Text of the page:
Organization of the Human genome

A 'typical' 50kbp region of the human genome is shown in the middle segment, with putative gene regions expanded above. Exons constitute only a few percent of the region. Introns make up the bulk of gene regions, and along with intergenic regions are interuppted by repeat sequences (cf. locus FLJ10143). Many of the these dispersed repeats are members of the Alu family, a 200~300 bp repeat dispersed many hundreds of thousands of times across the genome. Although repetitive DNA is sometimes referred to as "junk DNA", this probably represents the current state of unknowledge. For example, it appears likely that repetitive elements assist in alternative splicing of exons to produce different transcripts with different properties from the same coding region, which might explain how humans are able to function with so few genes..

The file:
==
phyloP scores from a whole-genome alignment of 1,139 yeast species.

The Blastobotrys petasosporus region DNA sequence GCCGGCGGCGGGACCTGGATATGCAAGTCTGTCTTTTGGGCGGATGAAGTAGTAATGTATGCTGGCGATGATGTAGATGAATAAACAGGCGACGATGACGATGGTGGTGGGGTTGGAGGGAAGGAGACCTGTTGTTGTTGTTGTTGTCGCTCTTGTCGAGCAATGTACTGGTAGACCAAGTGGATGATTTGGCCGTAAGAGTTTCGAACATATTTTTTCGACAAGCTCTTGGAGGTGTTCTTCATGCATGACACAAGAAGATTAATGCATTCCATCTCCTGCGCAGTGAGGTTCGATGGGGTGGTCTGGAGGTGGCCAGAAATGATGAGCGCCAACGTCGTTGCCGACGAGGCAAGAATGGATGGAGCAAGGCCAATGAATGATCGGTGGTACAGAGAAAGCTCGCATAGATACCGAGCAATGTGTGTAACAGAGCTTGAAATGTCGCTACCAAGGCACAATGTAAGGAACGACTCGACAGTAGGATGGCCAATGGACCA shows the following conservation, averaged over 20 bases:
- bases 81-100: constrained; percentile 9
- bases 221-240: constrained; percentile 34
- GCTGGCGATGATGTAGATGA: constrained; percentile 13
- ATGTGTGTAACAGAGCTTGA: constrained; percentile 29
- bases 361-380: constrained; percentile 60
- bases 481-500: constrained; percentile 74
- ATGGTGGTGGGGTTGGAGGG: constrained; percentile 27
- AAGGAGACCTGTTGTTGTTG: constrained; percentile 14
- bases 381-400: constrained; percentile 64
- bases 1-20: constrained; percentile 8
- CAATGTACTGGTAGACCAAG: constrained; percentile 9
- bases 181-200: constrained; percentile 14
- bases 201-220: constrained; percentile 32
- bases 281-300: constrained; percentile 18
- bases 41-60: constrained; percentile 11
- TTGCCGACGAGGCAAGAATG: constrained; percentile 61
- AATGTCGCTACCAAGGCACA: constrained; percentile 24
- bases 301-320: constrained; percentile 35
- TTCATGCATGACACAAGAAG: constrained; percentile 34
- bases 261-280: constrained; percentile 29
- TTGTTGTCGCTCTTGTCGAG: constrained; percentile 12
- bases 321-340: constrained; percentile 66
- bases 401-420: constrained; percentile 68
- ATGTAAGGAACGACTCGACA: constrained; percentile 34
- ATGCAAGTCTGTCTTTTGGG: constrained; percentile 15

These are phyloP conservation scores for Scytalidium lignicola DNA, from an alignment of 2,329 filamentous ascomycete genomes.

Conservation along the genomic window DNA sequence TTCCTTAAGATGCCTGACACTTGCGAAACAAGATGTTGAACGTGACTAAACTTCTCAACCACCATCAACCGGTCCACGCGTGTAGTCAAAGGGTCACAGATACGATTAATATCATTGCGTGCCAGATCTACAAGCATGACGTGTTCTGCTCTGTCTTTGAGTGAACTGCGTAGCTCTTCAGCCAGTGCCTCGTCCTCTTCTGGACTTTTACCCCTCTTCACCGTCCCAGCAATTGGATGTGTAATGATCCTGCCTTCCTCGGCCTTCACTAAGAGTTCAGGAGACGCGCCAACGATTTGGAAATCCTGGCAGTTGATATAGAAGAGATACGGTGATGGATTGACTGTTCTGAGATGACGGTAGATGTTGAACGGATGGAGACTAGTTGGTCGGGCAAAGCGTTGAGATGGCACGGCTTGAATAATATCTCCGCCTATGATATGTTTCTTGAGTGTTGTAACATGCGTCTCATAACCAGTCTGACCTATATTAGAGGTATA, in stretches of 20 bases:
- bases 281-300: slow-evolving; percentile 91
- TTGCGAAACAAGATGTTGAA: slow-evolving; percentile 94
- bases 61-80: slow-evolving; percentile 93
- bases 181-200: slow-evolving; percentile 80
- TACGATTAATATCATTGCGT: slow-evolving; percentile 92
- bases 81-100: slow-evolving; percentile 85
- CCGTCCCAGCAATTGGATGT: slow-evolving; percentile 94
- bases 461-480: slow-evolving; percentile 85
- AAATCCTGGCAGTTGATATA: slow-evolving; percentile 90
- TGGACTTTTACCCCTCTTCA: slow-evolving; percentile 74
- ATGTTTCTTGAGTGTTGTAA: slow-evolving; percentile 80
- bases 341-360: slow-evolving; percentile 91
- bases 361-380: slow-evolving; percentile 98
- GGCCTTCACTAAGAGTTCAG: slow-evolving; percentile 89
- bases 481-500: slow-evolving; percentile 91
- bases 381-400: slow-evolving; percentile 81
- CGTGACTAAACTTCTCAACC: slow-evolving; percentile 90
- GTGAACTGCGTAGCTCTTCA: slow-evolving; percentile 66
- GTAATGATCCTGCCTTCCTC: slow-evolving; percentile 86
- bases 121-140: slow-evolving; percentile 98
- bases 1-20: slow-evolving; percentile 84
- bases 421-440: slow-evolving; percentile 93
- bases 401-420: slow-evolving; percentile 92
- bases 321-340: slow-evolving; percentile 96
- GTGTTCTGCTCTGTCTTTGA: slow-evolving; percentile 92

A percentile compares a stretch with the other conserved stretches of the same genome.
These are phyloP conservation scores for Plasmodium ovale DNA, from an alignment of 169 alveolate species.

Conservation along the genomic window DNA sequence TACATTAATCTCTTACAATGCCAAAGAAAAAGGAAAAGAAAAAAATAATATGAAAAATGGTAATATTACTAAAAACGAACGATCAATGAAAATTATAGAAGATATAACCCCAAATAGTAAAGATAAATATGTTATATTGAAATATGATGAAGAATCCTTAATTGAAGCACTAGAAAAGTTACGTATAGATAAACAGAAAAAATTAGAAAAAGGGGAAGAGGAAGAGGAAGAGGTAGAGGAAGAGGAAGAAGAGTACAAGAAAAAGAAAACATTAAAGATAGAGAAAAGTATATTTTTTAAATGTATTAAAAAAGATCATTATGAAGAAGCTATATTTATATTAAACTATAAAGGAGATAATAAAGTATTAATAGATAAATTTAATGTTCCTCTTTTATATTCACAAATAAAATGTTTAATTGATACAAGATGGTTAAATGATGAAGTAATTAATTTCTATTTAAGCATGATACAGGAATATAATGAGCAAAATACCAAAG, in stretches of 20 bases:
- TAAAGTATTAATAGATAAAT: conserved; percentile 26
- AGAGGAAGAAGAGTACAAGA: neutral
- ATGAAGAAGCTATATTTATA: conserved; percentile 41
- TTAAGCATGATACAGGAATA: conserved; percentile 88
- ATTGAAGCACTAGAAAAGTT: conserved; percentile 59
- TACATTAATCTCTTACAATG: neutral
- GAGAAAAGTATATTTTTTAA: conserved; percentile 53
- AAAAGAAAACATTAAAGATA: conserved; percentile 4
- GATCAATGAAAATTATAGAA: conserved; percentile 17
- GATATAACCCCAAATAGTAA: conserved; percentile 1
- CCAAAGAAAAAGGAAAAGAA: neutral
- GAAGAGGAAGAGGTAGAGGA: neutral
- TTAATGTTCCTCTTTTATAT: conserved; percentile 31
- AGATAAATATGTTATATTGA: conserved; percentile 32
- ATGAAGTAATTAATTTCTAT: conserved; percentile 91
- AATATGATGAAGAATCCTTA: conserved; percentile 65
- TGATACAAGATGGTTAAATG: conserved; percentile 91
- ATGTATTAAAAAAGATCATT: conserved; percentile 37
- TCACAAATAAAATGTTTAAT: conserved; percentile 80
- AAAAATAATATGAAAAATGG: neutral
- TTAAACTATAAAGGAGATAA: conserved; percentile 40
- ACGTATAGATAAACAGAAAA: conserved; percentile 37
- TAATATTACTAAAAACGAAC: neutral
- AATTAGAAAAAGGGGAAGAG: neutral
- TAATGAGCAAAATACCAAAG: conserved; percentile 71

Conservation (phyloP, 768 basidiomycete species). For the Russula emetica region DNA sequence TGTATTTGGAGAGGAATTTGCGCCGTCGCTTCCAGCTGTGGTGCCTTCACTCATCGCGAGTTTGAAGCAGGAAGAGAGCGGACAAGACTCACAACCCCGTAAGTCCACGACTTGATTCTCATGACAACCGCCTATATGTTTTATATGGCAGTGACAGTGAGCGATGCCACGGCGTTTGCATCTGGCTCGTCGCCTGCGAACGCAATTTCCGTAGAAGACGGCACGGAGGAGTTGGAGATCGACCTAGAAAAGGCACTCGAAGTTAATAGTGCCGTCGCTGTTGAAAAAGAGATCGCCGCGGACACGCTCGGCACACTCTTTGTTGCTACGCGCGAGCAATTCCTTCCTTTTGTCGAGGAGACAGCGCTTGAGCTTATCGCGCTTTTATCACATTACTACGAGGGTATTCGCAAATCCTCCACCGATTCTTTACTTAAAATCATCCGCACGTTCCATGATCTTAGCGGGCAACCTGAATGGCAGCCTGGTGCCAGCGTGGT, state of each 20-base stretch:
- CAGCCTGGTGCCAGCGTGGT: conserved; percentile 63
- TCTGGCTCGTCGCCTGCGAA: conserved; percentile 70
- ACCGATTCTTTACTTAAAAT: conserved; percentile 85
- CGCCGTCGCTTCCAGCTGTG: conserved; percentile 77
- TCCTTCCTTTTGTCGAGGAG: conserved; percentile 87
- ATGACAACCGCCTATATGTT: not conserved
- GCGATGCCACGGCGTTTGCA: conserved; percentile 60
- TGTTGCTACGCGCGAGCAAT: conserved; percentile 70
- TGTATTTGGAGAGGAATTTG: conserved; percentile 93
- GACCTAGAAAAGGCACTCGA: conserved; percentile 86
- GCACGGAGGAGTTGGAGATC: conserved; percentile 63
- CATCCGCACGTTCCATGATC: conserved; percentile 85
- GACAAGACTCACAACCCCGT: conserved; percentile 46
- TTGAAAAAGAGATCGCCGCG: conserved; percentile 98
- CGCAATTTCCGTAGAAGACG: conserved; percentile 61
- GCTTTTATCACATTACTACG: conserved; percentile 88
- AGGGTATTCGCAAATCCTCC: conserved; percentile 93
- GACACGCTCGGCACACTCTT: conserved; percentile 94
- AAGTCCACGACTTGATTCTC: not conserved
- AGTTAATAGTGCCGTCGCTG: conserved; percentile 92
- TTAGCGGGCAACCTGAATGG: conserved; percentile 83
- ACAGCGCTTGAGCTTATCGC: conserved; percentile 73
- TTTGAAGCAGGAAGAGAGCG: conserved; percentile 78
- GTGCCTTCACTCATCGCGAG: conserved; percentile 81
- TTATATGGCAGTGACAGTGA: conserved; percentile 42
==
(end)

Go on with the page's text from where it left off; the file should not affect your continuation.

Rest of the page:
Figure 2012 TA Brown, Introduction to Genetics (1st ed.); additional text 2013 by Steven M. Carr